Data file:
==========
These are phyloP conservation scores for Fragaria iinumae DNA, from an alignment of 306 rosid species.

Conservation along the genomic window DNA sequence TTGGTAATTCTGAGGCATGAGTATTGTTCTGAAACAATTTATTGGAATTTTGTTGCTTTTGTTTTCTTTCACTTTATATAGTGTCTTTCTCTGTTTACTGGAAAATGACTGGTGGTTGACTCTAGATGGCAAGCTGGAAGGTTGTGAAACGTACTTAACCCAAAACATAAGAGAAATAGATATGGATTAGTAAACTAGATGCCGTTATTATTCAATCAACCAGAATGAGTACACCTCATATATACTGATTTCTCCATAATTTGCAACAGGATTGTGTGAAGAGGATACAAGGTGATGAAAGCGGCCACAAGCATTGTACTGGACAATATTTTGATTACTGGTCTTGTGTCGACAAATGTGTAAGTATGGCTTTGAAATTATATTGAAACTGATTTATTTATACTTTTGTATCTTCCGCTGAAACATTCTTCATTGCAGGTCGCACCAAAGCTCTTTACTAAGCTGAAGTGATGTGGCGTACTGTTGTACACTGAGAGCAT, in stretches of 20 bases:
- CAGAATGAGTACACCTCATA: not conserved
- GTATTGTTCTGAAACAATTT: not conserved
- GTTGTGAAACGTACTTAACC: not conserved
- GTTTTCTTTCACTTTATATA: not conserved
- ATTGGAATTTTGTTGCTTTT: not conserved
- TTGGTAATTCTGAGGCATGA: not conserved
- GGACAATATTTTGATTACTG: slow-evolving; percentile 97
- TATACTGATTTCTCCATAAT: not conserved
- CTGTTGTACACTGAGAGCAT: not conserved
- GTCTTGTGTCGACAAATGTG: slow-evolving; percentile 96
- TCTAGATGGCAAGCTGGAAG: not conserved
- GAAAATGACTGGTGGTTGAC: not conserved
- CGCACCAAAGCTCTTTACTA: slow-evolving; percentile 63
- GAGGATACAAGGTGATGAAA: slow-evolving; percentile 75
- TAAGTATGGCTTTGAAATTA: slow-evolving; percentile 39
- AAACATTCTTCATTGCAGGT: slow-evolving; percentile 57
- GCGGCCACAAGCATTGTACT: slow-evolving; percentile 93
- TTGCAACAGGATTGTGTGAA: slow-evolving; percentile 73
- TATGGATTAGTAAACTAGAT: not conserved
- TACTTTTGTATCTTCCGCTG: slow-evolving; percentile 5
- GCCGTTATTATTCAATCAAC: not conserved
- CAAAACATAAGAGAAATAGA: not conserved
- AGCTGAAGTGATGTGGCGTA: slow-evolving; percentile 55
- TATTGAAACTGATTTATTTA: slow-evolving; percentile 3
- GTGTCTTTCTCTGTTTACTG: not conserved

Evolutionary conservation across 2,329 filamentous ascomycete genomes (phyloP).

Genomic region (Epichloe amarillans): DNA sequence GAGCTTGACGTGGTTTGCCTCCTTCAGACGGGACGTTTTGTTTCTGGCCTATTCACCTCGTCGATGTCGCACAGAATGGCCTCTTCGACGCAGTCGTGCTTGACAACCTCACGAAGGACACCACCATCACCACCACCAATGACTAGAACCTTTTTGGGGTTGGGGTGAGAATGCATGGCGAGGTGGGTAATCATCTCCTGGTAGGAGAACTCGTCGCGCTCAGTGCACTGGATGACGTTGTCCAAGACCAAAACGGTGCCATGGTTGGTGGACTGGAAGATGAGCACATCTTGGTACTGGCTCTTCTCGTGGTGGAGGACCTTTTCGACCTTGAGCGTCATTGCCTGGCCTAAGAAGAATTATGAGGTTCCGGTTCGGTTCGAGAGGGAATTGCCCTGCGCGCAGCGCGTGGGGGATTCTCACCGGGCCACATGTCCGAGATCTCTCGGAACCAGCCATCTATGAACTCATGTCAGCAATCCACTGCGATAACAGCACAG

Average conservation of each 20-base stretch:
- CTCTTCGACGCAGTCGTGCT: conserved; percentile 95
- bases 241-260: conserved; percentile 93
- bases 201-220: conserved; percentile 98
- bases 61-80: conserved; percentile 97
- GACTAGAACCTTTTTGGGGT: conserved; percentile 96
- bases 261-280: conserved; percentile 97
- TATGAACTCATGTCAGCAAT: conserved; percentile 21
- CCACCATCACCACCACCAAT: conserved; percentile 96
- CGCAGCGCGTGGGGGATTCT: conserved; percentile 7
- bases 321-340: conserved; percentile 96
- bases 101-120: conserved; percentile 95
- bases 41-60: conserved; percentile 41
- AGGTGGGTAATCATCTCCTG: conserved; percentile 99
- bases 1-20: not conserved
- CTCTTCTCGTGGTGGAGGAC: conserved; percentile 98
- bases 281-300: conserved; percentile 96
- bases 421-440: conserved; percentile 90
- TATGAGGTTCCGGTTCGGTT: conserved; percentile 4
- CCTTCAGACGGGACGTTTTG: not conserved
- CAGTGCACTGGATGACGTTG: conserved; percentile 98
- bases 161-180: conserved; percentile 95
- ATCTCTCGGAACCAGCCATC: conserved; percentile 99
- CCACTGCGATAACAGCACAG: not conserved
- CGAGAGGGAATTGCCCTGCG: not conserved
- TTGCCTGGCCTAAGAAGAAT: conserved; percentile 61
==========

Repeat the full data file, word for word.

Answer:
These are phyloP conservation scores for Fragaria iinumae DNA, from an alignment of 306 rosid species.

Conservation along the genomic window DNA sequence TTGGTAATTCTGAGGCATGAGTATTGTTCTGAAACAATTTATTGGAATTTTGTTGCTTTTGTTTTCTTTCACTTTATATAGTGTCTTTCTCTGTTTACTGGAAAATGACTGGTGGTTGACTCTAGATGGCAAGCTGGAAGGTTGTGAAACGTACTTAACCCAAAACATAAGAGAAATAGATATGGATTAGTAAACTAGATGCCGTTATTATTCAATCAACCAGAATGAGTACACCTCATATATACTGATTTCTCCATAATTTGCAACAGGATTGTGTGAAGAGGATACAAGGTGATGAAAGCGGCCACAAGCATTGTACTGGACAATATTTTGATTACTGGTCTTGTGTCGACAAATGTGTAAGTATGGCTTTGAAATTATATTGAAACTGATTTATTTATACTTTTGTATCTTCCGCTGAAACATTCTTCATTGCAGGTCGCACCAAAGCTCTTTACTAAGCTGAAGTGATGTGGCGTACTGTTGTACACTGAGAGCAT, in stretches of 20 bases:
- CAGAATGAGTACACCTCATA: not conserved
- GTATTGTTCTGAAACAATTT: not conserved
- GTTGTGAAACGTACTTAACC: not conserved
- GTTTTCTTTCACTTTATATA: not conserved
- ATTGGAATTTTGTTGCTTTT: not conserved
- TTGGTAATTCTGAGGCATGA: not conserved
- GGACAATATTTTGATTACTG: slow-evolving; percentile 97
- TATACTGATTTCTCCATAAT: not conserved
- CTGTTGTACACTGAGAGCAT: not conserved
- GTCTTGTGTCGACAAATGTG: slow-evolving; percentile 96
- TCTAGATGGCAAGCTGGAAG: not conserved
- GAAAATGACTGGTGGTTGAC: not conserved
- CGCACCAAAGCTCTTTACTA: slow-evolving; percentile 63
- GAGGATACAAGGTGATGAAA: slow-evolving; percentile 75
- TAAGTATGGCTTTGAAATTA: slow-evolving; percentile 39
- AAACATTCTTCATTGCAGGT: slow-evolving; percentile 57
- GCGGCCACAAGCATTGTACT: slow-evolving; percentile 93
- TTGCAACAGGATTGTGTGAA: slow-evolving; percentile 73
- TATGGATTAGTAAACTAGAT: not conserved
- TACTTTTGTATCTTCCGCTG: slow-evolving; percentile 5
- GCCGTTATTATTCAATCAAC: not conserved
- CAAAACATAAGAGAAATAGA: not conserved
- AGCTGAAGTGATGTGGCGTA: slow-evolving; percentile 55
- TATTGAAACTGATTTATTTA: slow-evolving; percentile 3
- GTGTCTTTCTCTGTTTACTG: not conserved

Evolutionary conservation across 2,329 filamentous ascomycete genomes (phyloP).

Genomic region (Epichloe amarillans): DNA sequence GAGCTTGACGTGGTTTGCCTCCTTCAGACGGGACGTTTTGTTTCTGGCCTATTCACCTCGTCGATGTCGCACAGAATGGCCTCTTCGACGCAGTCGTGCTTGACAACCTCACGAAGGACACCACCATCACCACCACCAATGACTAGAACCTTTTTGGGGTTGGGGTGAGAATGCATGGCGAGGTGGGTAATCATCTCCTGGTAGGAGAACTCGTCGCGCTCAGTGCACTGGATGACGTTGTCCAAGACCAAAACGGTGCCATGGTTGGTGGACTGGAAGATGAGCACATCTTGGTACTGGCTCTTCTCGTGGTGGAGGACCTTTTCGACCTTGAGCGTCATTGCCTGGCCTAAGAAGAATTATGAGGTTCCGGTTCGGTTCGAGAGGGAATTGCCCTGCGCGCAGCGCGTGGGGGATTCTCACCGGGCCACATGTCCGAGATCTCTCGGAACCAGCCATCTATGAACTCATGTCAGCAATCCACTGCGATAACAGCACAG

Average conservation of each 20-base stretch:
- CTCTTCGACGCAGTCGTGCT: conserved; percentile 95
- bases 241-260: conserved; percentile 93
- bases 201-220: conserved; percentile 98
- bases 61-80: conserved; percentile 97
- GACTAGAACCTTTTTGGGGT: conserved; percentile 96
- bases 261-280: conserved; percentile 97
- TATGAACTCATGTCAGCAAT: conserved; percentile 21
- CCACCATCACCACCACCAAT: conserved; percentile 96
- CGCAGCGCGTGGGGGATTCT: conserved; percentile 7
- bases 321-340: conserved; percentile 96
- bases 101-120: conserved; percentile 95
- bases 41-60: conserved; percentile 41
- AGGTGGGTAATCATCTCCTG: conserved; percentile 99
- bases 1-20: not conserved
- CTCTTCTCGTGGTGGAGGAC: conserved; percentile 98
- bases 281-300: conserved; percentile 96
- bases 421-440: conserved; percentile 90
- TATGAGGTTCCGGTTCGGTT: conserved; percentile 4
- CCTTCAGACGGGACGTTTTG: not conserved
- CAGTGCACTGGATGACGTTG: conserved; percentile 98
- bases 161-180: conserved; percentile 95
- ATCTCTCGGAACCAGCCATC: conserved; percentile 99
- CCACTGCGATAACAGCACAG: not conserved
- CGAGAGGGAATTGCCCTGCG: not conserved
- TTGCCTGGCCTAAGAAGAAT: conserved; percentile 61